by Veronica Croft
At this time of the year most of us are busy buying gifts for the people in our lives. I’m currently racking my brains about what I can buy for a One (how will I know if it’s the ‘perfect’ choice?), a technically-minded Five (I might think it’s pretty high-tec but will he?) and a hands-on Six who loves fixing things (he’s already got every do-it-yourself tool under the sun so what on earth can I get him?)
In order to choose the ideal gift you consider all sorts of things – from their likes and dislikes to how much you’re prepared to spend. And having carefully wrapped it, you hold your breath as you give it to them, hoping this time you’ve got it right!
Giving gifts can be a great delight and we rarely consider or value the greatest gift we have to offer – the gifts of our personality type.
Each of us came into life already possessing wonderful gifts - the inherent gifts of our type. These personal qualities or talents – or whatever you might call them - are qualities we naturally possess that we don’t have to learn. We don’t need to go on a course to acquire them or nor do we need to practice them in order to improve them. They are just ‘who we are’. And because they come so naturally to us we rarely value these amazing personal qualities. Many of us aren’t even sure what they are!
In British culture, most of us were brought up not to say positive things about ourselves. In fact, it is considered normal to put ourselves down or to deflect a compliment given to us. Those that do ‘blow their own trumpet’ are usually considered arrogant or bragging. (It is worth noting, however, that the need to brag always stems from feelings of low self-worth.)
Suppose you were asked to write a list of your best qualities - what is amazing about you and what others value about you - and then you were asked to write a list of what’s not so great about you, the less-than-good stuff.
Why not do that right now? Get a piece of paper and write 2 headings:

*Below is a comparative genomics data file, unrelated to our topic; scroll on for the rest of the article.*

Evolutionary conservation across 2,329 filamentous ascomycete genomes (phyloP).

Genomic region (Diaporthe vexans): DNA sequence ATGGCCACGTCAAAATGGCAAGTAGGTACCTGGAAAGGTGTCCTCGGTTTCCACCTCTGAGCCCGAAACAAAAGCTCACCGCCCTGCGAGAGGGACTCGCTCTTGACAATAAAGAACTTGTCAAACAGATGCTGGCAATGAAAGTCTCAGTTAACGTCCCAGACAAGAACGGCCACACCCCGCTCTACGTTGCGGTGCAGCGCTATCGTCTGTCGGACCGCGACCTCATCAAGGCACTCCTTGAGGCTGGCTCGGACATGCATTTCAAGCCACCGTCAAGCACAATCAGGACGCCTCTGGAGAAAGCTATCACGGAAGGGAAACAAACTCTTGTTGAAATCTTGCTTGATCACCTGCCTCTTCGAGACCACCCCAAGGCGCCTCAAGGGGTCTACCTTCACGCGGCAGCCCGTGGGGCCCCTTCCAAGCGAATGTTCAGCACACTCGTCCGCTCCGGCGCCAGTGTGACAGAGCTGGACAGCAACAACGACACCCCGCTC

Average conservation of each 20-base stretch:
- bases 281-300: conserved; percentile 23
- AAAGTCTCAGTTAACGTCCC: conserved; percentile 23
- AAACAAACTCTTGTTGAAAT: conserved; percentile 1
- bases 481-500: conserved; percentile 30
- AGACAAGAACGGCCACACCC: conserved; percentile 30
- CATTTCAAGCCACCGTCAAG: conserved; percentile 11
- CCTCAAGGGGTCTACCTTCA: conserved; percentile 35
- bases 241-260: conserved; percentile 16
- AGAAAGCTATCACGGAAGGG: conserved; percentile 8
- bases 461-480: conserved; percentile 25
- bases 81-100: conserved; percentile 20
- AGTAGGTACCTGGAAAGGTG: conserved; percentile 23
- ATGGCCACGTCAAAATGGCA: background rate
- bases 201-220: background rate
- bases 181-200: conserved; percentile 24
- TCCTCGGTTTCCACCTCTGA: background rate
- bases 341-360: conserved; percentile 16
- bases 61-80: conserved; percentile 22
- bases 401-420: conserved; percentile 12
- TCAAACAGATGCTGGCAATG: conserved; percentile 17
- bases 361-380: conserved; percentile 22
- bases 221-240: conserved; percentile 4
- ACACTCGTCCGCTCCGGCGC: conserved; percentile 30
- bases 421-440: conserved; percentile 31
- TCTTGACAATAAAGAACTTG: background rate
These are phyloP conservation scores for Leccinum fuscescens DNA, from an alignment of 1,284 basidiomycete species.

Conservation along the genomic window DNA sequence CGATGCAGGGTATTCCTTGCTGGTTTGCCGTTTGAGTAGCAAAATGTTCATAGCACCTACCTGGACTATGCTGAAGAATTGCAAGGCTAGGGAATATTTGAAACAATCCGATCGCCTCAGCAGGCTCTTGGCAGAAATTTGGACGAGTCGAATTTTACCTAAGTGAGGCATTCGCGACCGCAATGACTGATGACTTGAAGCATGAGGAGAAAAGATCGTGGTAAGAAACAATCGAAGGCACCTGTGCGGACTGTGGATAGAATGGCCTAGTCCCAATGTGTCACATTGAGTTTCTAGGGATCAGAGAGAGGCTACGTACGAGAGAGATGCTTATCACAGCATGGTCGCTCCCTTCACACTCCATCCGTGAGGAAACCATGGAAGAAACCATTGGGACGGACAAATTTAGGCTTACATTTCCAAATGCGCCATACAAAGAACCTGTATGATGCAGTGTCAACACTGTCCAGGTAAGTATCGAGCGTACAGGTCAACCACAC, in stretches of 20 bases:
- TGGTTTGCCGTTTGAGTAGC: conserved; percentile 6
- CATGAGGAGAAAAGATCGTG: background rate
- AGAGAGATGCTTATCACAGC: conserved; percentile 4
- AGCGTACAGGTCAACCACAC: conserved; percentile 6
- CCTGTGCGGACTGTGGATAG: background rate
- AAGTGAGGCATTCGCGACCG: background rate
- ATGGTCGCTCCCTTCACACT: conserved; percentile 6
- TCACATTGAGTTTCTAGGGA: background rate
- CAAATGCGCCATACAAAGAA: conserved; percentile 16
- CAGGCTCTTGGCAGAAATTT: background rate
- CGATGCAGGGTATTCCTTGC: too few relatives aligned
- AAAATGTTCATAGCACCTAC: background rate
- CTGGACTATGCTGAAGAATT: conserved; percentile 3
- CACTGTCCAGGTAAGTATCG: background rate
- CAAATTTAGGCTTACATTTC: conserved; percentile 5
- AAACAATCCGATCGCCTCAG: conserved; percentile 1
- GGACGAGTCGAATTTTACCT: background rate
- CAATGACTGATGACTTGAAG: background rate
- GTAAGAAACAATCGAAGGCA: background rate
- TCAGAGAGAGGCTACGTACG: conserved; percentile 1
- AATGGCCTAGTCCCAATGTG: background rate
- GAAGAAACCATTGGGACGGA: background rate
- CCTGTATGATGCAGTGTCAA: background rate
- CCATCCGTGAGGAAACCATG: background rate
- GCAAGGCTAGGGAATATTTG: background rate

What’s great about me. What’s not so great about me.
Now write as many as you can in one minute.
Done it? So which of these 2 lists did you find easiest to write?
Unless you have done a great deal of personal growth you probably found the second list easier than the first. Perhaps, like many people, you struggled to think of more than one or two positive qualities about yourself but could easily write a fairly long list of the negative.
How the Enneagram helps
The Enneagram can teach us about our wonderful inherent gifts in such a way that we not only value them but also feel good about the way in which they impinge positively upon others. These gifts, (which are particular, although not exclusive, to our number) are the way we intended our light to shine on the world in this life. The Enneagram enables us to understand that THIS is who we really are and that the ‘less-than-positive’ stuff is just that – ‘stuff’. (I’m sure you know what your ‘stuff’ is – it’s what's triggered within you when you are in a not very good place or when something presses your buttons and you react negatively.)
Sadly, much has been written and taught about the Enneagram that stresses the less-than-positive aspects of the nine types – with the result that there are many people who know their type but still see themselves in a negative light.
However, the Enneagram should be written or taught from the positive perspective, not the negative. This way we can all embrace and value what is amazing about our number whilst we work on letting go of our negative stuff. (This is exactly what we do in our courses.)
Here are just a few of the positive qualities of each type (there are many, many more). Find yours, try to add to the list and value who you really are!
Ones are diligent, honest, fair and discerning
Twos are warm, nurturing, appreciative and attentive
Threes are focused, charming, motivational and pragmatic
Fours are empathic, expressive, imaginative and individualistic
Fives are objective, insightful, self-sufficient and cool-headed
Sixes are committed, loyal, warm-hearted and vigilant
Sevens are gregarious, uplifting, generous and spontaneous
Eights are enterprising, protective, big-hearted and dynamic
Nines are patient, level-headed, unpretentious and egalitarian
By honouring and valuing your own natural gifts you can speak well of your talents and best qualities to others without any need to show off or brag. You can be yourself with confidence and high self-esteem and rest easy in the knowledge that what you have to offer is of value to all of the other eight types.
Each of the nine types brings a different set of wonderful qualities to the world. All are amazing and all contribute to the rich tapestry of our lives - after all, imagine if all the parcels under your Christmas tree contained the same gift!
Your own brilliant and amazing positive qualities are already valued by others (ask them!) so perhaps you should give yourself a gift and begin to truly value yourself this Christmas.